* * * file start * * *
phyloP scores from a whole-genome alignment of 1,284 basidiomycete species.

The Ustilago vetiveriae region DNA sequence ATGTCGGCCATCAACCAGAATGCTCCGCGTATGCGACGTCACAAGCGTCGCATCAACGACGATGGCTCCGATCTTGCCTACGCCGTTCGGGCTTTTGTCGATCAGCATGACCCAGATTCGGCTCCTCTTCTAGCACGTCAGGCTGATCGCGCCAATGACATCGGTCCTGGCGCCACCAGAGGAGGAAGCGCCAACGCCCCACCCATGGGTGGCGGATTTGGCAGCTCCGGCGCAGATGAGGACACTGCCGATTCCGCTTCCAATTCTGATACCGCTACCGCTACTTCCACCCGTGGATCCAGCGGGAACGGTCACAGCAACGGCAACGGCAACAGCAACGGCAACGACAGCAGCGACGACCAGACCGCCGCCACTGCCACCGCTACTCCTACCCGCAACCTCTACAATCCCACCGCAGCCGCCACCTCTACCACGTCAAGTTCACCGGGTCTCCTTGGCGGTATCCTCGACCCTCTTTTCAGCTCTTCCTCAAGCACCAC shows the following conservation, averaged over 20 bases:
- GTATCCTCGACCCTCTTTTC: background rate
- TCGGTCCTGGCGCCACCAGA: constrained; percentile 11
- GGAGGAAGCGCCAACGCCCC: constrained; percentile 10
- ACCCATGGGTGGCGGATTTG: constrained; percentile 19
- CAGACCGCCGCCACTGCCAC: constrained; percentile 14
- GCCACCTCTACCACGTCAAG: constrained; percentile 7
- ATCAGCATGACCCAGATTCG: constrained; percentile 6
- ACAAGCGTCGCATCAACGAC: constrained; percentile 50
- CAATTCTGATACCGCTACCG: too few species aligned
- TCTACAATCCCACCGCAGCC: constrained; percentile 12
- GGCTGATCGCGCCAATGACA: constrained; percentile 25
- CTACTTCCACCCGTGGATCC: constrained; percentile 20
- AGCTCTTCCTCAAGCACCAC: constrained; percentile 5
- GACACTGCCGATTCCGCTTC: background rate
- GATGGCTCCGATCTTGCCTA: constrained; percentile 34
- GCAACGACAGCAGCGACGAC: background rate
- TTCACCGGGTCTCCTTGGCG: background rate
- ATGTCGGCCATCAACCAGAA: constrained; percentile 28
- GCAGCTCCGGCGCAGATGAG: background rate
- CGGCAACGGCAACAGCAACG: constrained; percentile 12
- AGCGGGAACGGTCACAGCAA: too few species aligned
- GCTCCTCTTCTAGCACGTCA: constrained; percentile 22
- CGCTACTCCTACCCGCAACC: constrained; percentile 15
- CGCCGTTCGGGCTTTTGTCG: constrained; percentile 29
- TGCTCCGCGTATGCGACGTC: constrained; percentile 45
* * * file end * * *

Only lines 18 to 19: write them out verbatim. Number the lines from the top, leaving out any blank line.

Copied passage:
- GCAACGACAGCAGCGACGAC: background rate
- TTCACCGGGTCTCCTTGGCG: background rate